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-I hope this ruling gives courage to many others in a similar position and inspires them to fight for their rights. I also hope it makes them aware of the fact that their rights are not only hypothetical. They have a real possibility to legally defend themselves-  says Joanna, happy to see a three-year-long court battle finally come to an end.

When a security agency hired her, she was already going through the process of gender recognition. It is a complicated procedure that was supposed to be facilitated by the 2015 Gender Accordance Law, but President Andrzej Duda decided to veto it.

Even though her identity documents formally indicated that she male, Joanna was already functioning in accordance with her felt gender. Nevertheless, at work, she was forced to wear a male uniform.

She decided to bring the case to court and was represented by lawyers from the LGBT rights organization Campaign Against Homophobia. Poland’s Commissioner for Human Rights joined the case in its appeal stage.

In the lawsuit, Joanna’s lawyers accused her employer of violating the principle of equal treatment through discrimination and harassment in the workplace. They referred to the so-called 2010 Equal Treatment Act.

Although the act does not explicitly mention gender identity, it prohibits workplace discrimination based on sex. "The case-law of the EU Court of Justice and soft law research by international organizations clearly indicate that the prohibition of discrimination based on sex also applies to gender identity” – said the Commissioner for Human Rights.

The Equal Treatment Act defines harassment as “any unwanted conduct that has the purpose or effect of violating the dignity of an individual and of creating an intimidating, hostile, degrading, humiliating or offensive atmosphere around that individual”

LGBT. Court invokes the Polish Constitution

Initially, the regional court dismissed the claim. "Among other things, the court pointed out that wearing a uniform intended for men doesn’t classify as a humiliating act, because women are allowed to wear pants since the 19th century"- members of the Campaign Against Homophobia reported. At the same time, Joanna’s female work colleagues could freely choose to wear the uniform they wanted. The District Court in Warsaw which considered the appeal, however, was of a different opinion.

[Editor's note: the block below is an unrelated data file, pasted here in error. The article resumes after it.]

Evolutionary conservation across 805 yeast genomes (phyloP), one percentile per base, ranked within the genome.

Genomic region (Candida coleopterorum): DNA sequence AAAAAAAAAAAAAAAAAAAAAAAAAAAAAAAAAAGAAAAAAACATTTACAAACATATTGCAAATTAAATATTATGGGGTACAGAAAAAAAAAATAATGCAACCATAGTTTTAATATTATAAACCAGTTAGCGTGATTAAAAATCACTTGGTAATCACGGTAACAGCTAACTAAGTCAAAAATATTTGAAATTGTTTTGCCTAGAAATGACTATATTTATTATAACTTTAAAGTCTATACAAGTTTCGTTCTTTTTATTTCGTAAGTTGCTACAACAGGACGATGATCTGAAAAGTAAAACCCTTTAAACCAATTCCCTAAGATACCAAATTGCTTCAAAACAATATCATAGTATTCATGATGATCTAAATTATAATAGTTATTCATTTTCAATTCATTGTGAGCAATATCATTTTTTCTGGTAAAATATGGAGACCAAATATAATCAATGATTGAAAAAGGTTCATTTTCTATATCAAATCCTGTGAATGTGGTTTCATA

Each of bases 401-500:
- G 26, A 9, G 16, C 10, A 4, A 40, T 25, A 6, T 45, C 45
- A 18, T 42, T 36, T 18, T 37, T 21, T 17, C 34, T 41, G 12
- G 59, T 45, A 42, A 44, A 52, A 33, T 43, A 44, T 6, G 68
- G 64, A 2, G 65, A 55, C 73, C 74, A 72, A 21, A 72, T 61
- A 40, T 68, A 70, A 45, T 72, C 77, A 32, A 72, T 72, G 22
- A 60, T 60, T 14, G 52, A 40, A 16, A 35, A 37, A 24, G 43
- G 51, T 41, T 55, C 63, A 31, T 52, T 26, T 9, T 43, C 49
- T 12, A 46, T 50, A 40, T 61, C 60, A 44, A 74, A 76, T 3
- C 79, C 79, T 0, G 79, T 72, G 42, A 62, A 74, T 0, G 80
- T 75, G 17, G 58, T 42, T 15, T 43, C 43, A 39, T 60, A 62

While the issue of transgender rights has not yet been settled and independently regulated in the Polish legal system, the prohibition of workplace discrimination against transgender people is already part of the Polish legal order because the principle exists in Community law. Moreover, the prohibition of discrimination based on gender identity can also be derived from the constitutional principles concerning the protection of human dignity and equal treatment – reads the court’s justification.

In its decision, the court also pointed out that since the Equal Treatment Act implements EU rules "it must be interpreted in a way consistent with the principles of Community law and the case-law of the EU Court of Justice".

This means that the Polish law protects transgender people from discrimination and that they may invoke the gender premise that the Equality Act refers to.

The court rules workplace discrimination against transgender people illegal

Both the Commissioner for Human rights and the Campaign Against Homophobia emphasize the importance of the ruling.

For the very first time, a court invoked the 2010 act to rule in a case of violation of equal treatment based on gender identity, thus setting a legal precedent.

-This court ruling is of historical significance. For the first time ever, the Polish court confirmed that transgender people must not be discriminated against in the workplace. The court’s emphasis on the Constitutional dimension of the ruling, as well as its reference to the so-called Equality Act, sets a new standard for the protection of transgender rights in Poland. It makes us all very proud- says Paweł Knut, Joanna’s representative, and a member of the Campaign Against Homophobia organization.

Joanna’s other representative, attorney Karolina Gierdal, adds: - The court showed a deep understanding of Joanna's situation, it understood the essence of what it means to be a transgender person and acknowledged the fact that even if she was still going through the formal process of gender recognition, at the time of her job application, Joanna was a woman. The court decided it was more important who Joanna really was, and not what the documents claimed her to be.

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